A shrug of the shoulders. 'Meh,' she replied, 'don't care. Spain tomorrow!'
So much for the tears, the wails and the much gnashing of teeth of everyone else. To be fair to her, leaving this school and not going to another hasn't ever been likely to be an issue for her. Leaving one place for another has never been an issue, whether it's been a case of moving school or house (and we've done plenty of both). La Child isn't someone who finds it hard to tear herself away from things. Well, other than perhaps books.
So this is it. The start of a whole new journey. An adventure of frighteningly large proportions. To a certain extent there's a cushion, a safety net provided by her age and abilities: if it doesn't work out, then it's easy enough to put her back in the system in a year or two without any real harm to her education, and if anything it'll give her an experience that few children have the chance to enjoy.
No ties, free from high fees, no longer being restricted to term dates, or a particular area or country... I honestly don't think we've even begun to truly understand the freedom this is likely to give us all, or the opportunities that this is in fact going to give La Child. And I have to say, I am so ridiculously jealous of her.
My last post was all about missed opportunities and, deep down, the weight of expectation. If we achieve nothing else, then I want to ensure that La Child feels no weight whatsoever. Whatever choices she eventually makes, whatever she ends up doing, I want there to be no possibility at all that she may be swayed by what she thinks we want for her.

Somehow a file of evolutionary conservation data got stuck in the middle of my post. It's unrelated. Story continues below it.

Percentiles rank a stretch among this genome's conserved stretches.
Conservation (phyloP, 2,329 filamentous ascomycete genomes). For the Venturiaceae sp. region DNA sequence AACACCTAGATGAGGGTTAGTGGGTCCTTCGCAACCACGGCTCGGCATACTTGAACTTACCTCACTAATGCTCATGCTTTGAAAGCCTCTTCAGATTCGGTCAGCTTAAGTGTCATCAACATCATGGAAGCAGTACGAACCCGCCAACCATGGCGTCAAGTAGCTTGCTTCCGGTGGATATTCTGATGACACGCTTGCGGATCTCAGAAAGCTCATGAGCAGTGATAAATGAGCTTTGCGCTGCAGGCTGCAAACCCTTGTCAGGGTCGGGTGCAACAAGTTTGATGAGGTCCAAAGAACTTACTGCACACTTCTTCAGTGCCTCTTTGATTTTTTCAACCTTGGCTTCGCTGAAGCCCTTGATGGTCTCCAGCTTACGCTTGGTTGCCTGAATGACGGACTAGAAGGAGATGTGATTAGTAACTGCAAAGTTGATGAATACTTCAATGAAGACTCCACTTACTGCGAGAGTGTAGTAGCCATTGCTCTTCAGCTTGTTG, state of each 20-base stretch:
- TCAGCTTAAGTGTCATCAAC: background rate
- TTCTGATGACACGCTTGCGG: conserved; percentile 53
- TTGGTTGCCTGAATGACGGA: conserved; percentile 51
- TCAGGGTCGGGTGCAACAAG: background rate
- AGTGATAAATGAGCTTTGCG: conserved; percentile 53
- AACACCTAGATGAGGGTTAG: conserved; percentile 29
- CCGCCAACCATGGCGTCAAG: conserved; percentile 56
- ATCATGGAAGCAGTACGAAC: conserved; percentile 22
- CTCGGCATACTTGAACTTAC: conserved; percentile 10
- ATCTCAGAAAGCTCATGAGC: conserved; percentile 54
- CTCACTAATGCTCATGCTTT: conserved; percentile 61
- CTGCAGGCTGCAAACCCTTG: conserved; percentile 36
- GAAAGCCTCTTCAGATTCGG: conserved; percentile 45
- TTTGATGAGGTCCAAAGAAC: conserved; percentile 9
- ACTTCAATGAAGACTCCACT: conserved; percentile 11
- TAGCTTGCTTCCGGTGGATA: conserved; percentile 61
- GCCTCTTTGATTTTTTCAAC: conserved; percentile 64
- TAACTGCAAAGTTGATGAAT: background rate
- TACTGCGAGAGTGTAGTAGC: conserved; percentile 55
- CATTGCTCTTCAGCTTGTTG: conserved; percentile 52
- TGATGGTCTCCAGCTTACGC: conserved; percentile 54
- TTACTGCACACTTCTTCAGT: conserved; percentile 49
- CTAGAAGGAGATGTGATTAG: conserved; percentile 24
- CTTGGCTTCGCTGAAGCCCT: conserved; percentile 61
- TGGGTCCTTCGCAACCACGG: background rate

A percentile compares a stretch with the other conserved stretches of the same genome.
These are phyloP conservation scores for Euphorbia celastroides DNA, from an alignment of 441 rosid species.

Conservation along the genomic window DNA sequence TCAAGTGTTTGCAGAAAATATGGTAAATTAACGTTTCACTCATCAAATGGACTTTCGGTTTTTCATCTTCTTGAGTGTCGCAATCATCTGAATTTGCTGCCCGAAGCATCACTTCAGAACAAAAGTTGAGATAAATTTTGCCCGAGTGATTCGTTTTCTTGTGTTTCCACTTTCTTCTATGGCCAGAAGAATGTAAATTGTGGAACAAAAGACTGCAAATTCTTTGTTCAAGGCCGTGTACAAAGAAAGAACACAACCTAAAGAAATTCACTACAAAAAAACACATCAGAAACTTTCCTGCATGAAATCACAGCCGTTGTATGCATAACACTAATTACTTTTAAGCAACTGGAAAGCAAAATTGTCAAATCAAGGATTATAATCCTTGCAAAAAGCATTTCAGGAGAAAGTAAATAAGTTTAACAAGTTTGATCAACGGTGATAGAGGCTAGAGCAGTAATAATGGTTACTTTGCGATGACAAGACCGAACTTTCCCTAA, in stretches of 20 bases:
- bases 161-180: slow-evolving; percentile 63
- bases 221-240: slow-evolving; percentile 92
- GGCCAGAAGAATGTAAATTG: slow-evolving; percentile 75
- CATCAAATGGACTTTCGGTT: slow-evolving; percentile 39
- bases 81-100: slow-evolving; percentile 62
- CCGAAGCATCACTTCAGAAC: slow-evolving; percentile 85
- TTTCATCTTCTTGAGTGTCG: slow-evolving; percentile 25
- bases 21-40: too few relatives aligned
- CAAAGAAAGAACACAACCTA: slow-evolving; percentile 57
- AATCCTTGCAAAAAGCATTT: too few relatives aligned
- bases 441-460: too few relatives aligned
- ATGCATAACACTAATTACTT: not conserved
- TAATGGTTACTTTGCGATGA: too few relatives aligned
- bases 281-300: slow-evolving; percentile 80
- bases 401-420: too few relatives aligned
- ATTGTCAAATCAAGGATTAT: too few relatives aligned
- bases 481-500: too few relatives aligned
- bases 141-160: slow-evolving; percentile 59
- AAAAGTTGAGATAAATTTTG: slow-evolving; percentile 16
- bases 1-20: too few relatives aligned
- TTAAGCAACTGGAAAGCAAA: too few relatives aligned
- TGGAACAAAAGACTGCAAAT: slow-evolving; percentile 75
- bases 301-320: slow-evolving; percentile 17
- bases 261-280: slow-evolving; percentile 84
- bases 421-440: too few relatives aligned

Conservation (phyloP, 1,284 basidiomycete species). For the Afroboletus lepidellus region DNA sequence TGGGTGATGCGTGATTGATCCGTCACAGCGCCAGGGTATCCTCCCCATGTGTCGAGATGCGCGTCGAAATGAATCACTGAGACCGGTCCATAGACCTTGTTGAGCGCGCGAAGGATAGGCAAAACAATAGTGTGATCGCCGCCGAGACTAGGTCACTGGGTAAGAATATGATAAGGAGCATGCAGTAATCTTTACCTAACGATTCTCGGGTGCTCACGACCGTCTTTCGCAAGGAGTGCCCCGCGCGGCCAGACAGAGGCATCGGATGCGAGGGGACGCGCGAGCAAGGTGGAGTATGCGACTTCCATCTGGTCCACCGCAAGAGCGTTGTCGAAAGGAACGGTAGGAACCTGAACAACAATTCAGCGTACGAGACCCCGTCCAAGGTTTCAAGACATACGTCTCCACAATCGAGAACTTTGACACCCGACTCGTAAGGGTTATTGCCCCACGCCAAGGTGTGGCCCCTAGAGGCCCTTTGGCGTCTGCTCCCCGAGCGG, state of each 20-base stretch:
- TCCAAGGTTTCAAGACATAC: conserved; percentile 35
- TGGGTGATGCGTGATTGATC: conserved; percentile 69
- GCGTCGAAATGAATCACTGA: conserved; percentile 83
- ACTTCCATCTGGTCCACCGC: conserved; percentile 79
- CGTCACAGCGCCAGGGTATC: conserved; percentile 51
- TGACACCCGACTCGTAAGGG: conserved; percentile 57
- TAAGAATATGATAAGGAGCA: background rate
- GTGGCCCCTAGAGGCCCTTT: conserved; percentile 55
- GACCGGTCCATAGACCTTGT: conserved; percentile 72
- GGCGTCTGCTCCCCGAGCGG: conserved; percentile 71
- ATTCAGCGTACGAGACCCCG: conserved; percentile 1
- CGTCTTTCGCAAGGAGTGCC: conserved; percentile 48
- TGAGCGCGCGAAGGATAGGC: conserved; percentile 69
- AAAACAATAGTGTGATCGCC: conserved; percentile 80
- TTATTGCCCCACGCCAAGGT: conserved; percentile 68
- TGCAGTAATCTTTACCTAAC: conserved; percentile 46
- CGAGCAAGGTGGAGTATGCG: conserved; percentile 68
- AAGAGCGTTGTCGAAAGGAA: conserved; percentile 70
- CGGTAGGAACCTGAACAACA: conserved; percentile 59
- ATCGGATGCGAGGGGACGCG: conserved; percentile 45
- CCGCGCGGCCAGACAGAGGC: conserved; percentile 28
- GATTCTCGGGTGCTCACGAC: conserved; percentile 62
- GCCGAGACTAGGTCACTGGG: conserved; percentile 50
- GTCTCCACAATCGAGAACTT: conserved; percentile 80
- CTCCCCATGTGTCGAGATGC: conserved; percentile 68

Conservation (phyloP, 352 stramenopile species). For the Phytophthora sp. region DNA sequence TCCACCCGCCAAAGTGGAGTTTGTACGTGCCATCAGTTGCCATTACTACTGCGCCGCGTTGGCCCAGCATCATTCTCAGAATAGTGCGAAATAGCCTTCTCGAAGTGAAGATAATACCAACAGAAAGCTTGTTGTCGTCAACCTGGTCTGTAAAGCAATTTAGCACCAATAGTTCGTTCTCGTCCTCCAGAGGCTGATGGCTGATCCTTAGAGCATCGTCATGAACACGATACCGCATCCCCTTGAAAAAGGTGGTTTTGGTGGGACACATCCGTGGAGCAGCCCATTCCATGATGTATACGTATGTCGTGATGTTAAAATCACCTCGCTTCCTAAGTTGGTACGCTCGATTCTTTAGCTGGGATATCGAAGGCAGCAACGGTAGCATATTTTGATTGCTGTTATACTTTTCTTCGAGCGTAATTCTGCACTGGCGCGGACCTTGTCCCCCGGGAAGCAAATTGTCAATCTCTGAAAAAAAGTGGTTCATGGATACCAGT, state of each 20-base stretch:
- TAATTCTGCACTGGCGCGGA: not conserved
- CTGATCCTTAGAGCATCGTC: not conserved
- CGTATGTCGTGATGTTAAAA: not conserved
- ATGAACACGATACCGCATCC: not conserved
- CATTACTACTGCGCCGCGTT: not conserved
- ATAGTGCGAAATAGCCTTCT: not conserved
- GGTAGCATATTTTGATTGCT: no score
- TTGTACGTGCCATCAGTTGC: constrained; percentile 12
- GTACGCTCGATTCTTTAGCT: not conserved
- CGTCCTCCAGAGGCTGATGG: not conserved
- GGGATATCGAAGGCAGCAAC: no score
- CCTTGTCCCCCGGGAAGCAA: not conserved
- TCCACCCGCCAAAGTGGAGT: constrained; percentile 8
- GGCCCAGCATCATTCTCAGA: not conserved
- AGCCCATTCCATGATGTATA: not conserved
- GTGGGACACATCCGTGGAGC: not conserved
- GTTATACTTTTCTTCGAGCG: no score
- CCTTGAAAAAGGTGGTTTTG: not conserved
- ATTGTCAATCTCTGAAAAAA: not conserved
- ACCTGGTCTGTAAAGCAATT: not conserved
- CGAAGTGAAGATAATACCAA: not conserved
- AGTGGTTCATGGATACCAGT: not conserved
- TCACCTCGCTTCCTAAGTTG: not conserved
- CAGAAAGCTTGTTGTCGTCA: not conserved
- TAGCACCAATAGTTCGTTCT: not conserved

I've made a thing, ever since my very first post, of not really knowing what we're going to end up doing, or where we'll end up, but that's only half true. I know where I want to end up. I know what I want to do. I want to fly. I want to make flying my life. I've always wanted to make flying my life, but the weight of expectation has always intruded. When I was 17 it was the hopes and aspiration of my parents that stopped me. I don't mean to say that they would have been anything less than 100% supportive if I had chosen flying over university, they would have been wonderfully supportive, but I knew that deep down they'd be a little bit disappointed and I didn't want them to be. Then when I started working it became an overwhelming feeling that I had to make a go of the law, that I had a career, that I've come so far with it that of course I should continue. Flying could be a hobby, a weekend diversion, it needn't be serious. Then La Child was born and the pressures shifted slightly to a need to support her, to pay the bills and the school fees. A need to give her time, something that a flying career (and the training needed to get there) would prevent me from giving her.
Now, though... Now life has taken an entirely new path. La Child is no longer at school. La Child is a little bit older, and I can afford to spend some time doing other things. La Child no longer requires an expensive private education, so we've no longer a need to live in an expensive area near an expensive school within commuting distance of a well paying job.... We've been through all this before. Now suddenly the opportunity to finally have a go at actually achieving a long standing dream presents itself.
There are barriers, of course. I'm older than your average newbie pilot. My eyesight's not the best. I need to sit the exams again and pass flight tests. I need to pass medicals. Houses need to be sold, lifestyles need to change. But today marks the start of what could be the very beginnings of the process, and I have to say I'm really quite excited about it, even if La Child seems entirely nonchalant.
We're off for a two week break to Spain tomorrow. Time to talk, and plan, and look forward with a ruddy great big smile on all our faces.